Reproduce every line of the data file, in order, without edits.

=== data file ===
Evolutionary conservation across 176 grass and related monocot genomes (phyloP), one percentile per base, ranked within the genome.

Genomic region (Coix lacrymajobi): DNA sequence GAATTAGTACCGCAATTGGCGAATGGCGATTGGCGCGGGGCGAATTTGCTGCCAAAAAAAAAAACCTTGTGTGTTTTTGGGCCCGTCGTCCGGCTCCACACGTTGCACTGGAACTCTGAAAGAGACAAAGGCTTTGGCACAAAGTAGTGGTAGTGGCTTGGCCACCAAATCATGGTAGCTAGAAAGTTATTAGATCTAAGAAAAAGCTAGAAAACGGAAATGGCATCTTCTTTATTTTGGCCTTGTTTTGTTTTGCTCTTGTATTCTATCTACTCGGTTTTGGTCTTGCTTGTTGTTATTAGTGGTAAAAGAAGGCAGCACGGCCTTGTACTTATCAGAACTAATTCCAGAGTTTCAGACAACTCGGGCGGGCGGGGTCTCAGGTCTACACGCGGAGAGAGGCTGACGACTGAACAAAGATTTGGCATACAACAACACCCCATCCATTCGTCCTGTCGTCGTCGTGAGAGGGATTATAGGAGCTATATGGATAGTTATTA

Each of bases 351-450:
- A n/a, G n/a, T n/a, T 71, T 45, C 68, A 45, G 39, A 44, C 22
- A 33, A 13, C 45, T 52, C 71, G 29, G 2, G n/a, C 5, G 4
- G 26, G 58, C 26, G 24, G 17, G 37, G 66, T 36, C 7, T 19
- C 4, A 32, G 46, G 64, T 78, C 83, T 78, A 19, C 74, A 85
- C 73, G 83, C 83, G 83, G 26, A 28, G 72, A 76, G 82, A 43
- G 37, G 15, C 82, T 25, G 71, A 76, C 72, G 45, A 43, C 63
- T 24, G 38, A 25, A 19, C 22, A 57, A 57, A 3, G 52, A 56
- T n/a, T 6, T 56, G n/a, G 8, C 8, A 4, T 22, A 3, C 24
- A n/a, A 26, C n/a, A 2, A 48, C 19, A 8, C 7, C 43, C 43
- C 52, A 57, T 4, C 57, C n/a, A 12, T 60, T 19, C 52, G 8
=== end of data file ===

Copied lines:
Evolutionary conservation across 176 grass and related monocot genomes (phyloP), one percentile per base, ranked within the genome.

Genomic region (Coix lacrymajobi): DNA sequence GAATTAGTACCGCAATTGGCGAATGGCGATTGGCGCGGGGCGAATTTGCTGCCAAAAAAAAAAACCTTGTGTGTTTTTGGGCCCGTCGTCCGGCTCCACACGTTGCACTGGAACTCTGAAAGAGACAAAGGCTTTGGCACAAAGTAGTGGTAGTGGCTTGGCCACCAAATCATGGTAGCTAGAAAGTTATTAGATCTAAGAAAAAGCTAGAAAACGGAAATGGCATCTTCTTTATTTTGGCCTTGTTTTGTTTTGCTCTTGTATTCTATCTACTCGGTTTTGGTCTTGCTTGTTGTTATTAGTGGTAAAAGAAGGCAGCACGGCCTTGTACTTATCAGAACTAATTCCAGAGTTTCAGACAACTCGGGCGGGCGGGGTCTCAGGTCTACACGCGGAGAGAGGCTGACGACTGAACAAAGATTTGGCATACAACAACACCCCATCCATTCGTCCTGTCGTCGTCGTGAGAGGGATTATAGGAGCTATATGGATAGTTATTA

Each of bases 351-450:
- A n/a, G n/a, T n/a, T 71, T 45, C 68, A 45, G 39, A 44, C 22
- A 33, A 13, C 45, T 52, C 71, G 29, G 2, G n/a, C 5, G 4
- G 26, G 58, C 26, G 24, G 17, G 37, G 66, T 36, C 7, T 19
- C 4, A 32, G 46, G 64, T 78, C 83, T 78, A 19, C 74, A 85
- C 73, G 83, C 83, G 83, G 26, A 28, G 72, A 76, G 82, A 43
- G 37, G 15, C 82, T 25, G 71, A 76, C 72, G 45, A 43, C 63
- T 24, G 38, A 25, A 19, C 22, A 57, A 57, A 3, G 52, A 56
- T n/a, T 6, T 56, G n/a, G 8, C 8, A 4, T 22, A 3, C 24
- A n/a, A 26, C n/a, A 2, A 48, C 19, A 8, C 7, C 43, C 43
- C 52, A 57, T 4, C 57, C n/a, A 12, T 60, T 19, C 52, G 8